Microsoft’s original co-founder Paul Allen was honored posthumously with a lifetime achievement award for philanthropy this week at the Forbes Philanthropy summit.
Bill Gates remembers Allen as “one of the most intellectually curious people I’ve ever known,” adding “I wish more people understood just how wide-ranging his giving was,” and shared his remembrances at the ceremony:
Later in life, Paul gave to a huge spectrum of issues that seem unrelated at first glance. He wanted to prevent elephant poaching, improve ocean health, and promote smart cities. He funded new housing for the homeless and arts education in the Puget Sound region. In 2014 alone, he supported research into the polio virus and efforts to contain the Ebola outbreak in West Africa — all while standing up an amazing new institute for studying artificial intelligence.
If you knew him, the logic in Paul’s portfolio is easy to see. He gave to the things that he was most interested in, and to the places where he thought he could have the most impact. Even though Paul cared about a lot of different things, he was deeply passionate about each of them.
There’s a picture of a young Bill Gates in the eighth grade watching Paul Allen on a teletype terminal. “The only way for us to get computer time was by exploiting a bug in the system.”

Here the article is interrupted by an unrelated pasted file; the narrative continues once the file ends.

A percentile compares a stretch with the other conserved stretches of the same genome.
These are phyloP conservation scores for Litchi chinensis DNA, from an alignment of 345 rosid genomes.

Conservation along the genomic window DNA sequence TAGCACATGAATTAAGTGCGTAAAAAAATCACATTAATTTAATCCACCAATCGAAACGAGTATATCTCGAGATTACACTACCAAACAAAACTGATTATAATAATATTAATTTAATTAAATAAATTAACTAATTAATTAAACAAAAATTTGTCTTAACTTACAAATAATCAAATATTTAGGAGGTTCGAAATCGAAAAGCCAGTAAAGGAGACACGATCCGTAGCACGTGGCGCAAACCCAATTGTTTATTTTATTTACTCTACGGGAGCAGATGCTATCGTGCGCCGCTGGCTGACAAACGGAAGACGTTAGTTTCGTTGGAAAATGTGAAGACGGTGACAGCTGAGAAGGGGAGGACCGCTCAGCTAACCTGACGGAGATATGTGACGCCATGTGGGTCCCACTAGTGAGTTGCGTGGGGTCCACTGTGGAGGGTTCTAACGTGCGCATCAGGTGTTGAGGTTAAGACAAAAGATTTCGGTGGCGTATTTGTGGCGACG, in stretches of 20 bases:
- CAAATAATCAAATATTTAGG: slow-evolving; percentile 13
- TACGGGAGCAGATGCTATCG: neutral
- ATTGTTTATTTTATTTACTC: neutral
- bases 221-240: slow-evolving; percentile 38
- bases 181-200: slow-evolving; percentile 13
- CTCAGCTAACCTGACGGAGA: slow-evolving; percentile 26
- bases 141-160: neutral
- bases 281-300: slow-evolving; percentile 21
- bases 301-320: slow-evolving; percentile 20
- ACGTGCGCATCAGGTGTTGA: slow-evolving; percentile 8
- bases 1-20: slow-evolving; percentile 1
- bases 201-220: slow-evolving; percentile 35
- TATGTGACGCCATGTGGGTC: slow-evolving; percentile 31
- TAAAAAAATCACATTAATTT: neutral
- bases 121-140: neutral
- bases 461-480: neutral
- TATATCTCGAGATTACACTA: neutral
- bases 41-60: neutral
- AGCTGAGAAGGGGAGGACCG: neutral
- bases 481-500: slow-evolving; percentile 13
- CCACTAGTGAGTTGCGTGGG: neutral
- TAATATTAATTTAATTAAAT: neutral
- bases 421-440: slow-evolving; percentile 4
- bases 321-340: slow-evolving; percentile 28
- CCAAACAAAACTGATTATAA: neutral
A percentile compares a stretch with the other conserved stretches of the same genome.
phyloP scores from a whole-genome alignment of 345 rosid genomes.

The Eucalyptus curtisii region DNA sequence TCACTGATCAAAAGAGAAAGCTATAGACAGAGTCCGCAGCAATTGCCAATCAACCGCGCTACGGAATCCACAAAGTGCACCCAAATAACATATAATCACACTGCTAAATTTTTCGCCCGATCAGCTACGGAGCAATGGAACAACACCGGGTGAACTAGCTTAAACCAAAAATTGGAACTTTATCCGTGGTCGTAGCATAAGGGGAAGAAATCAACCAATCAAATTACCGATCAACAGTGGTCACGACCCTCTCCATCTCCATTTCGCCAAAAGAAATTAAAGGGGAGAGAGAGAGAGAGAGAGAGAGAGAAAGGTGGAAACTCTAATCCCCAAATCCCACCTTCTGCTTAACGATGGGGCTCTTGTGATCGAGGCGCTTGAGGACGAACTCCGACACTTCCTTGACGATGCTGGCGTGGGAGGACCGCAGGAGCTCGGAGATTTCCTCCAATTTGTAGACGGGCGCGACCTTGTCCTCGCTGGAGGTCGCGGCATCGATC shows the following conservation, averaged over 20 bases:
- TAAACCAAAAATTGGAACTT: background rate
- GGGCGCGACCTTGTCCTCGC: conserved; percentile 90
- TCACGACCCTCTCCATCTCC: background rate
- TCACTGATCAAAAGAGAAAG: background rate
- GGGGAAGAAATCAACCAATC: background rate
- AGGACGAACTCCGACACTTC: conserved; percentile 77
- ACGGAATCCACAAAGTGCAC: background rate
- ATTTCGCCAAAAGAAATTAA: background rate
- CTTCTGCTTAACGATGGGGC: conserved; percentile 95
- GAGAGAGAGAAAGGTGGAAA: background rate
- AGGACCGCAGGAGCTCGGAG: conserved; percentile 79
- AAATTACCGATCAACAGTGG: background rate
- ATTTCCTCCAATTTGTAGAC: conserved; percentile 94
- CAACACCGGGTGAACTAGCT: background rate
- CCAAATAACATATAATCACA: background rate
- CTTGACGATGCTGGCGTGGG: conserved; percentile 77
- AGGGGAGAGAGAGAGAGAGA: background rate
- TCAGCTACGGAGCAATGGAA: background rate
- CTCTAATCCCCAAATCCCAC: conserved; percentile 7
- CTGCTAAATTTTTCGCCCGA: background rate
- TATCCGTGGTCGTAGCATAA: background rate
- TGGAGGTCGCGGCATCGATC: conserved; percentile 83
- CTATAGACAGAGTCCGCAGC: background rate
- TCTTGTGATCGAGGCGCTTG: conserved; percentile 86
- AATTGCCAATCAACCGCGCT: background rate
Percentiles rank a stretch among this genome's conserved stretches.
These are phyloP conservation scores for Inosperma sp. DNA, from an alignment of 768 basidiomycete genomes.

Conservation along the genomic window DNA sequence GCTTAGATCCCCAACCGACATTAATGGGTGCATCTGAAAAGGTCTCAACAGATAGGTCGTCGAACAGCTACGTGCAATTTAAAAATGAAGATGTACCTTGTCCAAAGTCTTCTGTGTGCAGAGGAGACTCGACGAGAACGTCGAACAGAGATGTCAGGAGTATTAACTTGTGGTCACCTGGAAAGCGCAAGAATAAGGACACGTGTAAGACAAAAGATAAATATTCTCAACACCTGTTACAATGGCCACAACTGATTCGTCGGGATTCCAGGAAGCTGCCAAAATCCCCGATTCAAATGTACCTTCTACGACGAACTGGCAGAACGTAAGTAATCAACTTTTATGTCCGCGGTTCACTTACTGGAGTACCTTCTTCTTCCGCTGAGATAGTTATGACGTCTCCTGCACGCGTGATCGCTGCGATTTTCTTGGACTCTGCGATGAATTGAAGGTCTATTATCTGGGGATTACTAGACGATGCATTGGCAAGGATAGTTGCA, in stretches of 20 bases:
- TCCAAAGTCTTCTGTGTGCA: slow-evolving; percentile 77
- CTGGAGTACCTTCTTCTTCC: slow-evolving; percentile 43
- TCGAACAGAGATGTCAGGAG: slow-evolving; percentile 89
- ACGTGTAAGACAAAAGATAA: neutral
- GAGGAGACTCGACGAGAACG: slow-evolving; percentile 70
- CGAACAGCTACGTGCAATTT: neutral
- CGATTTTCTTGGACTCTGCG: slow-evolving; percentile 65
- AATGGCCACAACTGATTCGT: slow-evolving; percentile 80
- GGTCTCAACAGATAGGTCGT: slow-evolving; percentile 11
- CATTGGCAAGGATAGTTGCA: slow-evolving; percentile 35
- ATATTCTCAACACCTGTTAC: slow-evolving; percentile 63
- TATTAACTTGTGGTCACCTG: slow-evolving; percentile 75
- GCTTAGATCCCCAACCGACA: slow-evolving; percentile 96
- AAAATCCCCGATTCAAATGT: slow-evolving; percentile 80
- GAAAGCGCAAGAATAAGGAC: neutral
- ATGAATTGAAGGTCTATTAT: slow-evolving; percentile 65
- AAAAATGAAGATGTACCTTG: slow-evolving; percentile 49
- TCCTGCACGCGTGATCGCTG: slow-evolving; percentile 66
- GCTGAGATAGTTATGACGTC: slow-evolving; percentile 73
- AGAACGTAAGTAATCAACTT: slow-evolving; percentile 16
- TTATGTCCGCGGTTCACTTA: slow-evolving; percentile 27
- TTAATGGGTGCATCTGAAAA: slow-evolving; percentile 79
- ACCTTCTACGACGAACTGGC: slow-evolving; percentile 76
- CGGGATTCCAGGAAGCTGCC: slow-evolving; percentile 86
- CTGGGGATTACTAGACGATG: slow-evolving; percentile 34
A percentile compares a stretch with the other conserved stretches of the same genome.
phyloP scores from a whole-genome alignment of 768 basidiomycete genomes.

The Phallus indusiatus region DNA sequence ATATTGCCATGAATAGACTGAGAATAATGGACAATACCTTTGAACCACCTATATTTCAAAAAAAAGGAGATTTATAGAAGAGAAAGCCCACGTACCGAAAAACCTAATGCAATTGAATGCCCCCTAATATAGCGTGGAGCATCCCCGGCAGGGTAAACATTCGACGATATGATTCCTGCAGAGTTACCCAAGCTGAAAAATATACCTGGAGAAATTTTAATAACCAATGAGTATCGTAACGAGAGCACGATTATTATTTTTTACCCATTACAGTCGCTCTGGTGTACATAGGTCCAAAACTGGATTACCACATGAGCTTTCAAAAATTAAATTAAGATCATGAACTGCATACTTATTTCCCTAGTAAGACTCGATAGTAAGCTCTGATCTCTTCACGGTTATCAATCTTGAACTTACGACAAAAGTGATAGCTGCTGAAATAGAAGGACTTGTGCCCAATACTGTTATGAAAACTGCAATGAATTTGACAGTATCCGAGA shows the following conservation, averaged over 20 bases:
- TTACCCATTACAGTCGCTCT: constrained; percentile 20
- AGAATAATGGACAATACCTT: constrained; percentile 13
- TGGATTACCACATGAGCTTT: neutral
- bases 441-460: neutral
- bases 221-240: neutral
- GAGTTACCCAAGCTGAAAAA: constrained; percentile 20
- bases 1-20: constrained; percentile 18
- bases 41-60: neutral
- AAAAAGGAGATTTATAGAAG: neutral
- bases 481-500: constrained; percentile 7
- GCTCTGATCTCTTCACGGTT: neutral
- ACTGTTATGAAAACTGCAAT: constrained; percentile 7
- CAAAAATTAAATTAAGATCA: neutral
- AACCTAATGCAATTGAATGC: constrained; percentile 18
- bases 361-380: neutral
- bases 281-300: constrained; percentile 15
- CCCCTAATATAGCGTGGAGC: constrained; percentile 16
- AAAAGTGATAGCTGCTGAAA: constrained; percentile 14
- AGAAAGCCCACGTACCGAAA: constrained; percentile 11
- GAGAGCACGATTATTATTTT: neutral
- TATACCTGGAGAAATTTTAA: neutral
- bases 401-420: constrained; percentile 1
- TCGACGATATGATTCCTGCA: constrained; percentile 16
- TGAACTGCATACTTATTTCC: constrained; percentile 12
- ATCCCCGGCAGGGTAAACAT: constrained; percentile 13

“We eventually got busted, but that led to our first official partnership between Paul and me: we worked out a deal with the company to use computers for free if we would identify problems. We spent just about all our free time messing around with any machine we could get our hands on.”
One day — when Paul and I were both in Boston — he insisted that I rush over to a nearby newsstand with him. He wanted to show me the cover of the January 1975 issue of Popular Electronics. It featured a new computer called the Altair 8800, which ran on a powerful new chip. I remember him holding up the cover and saying, “This is happening without us!”
Paul always wanted to push the boundaries of science. He did it when we were testing the limits of what a chip could do at Microsoft, and he continues to do it today — even after he’s gone — through the work of the Allen Institute. When I first heard he was creating an organization to study brain science, I thought, “Of course….”
I wish Paul had gotten to see all of the good his generosity will do. He was one of the most thoughtful, brilliant, and curious people I’ve ever met….
I will miss him tremendously.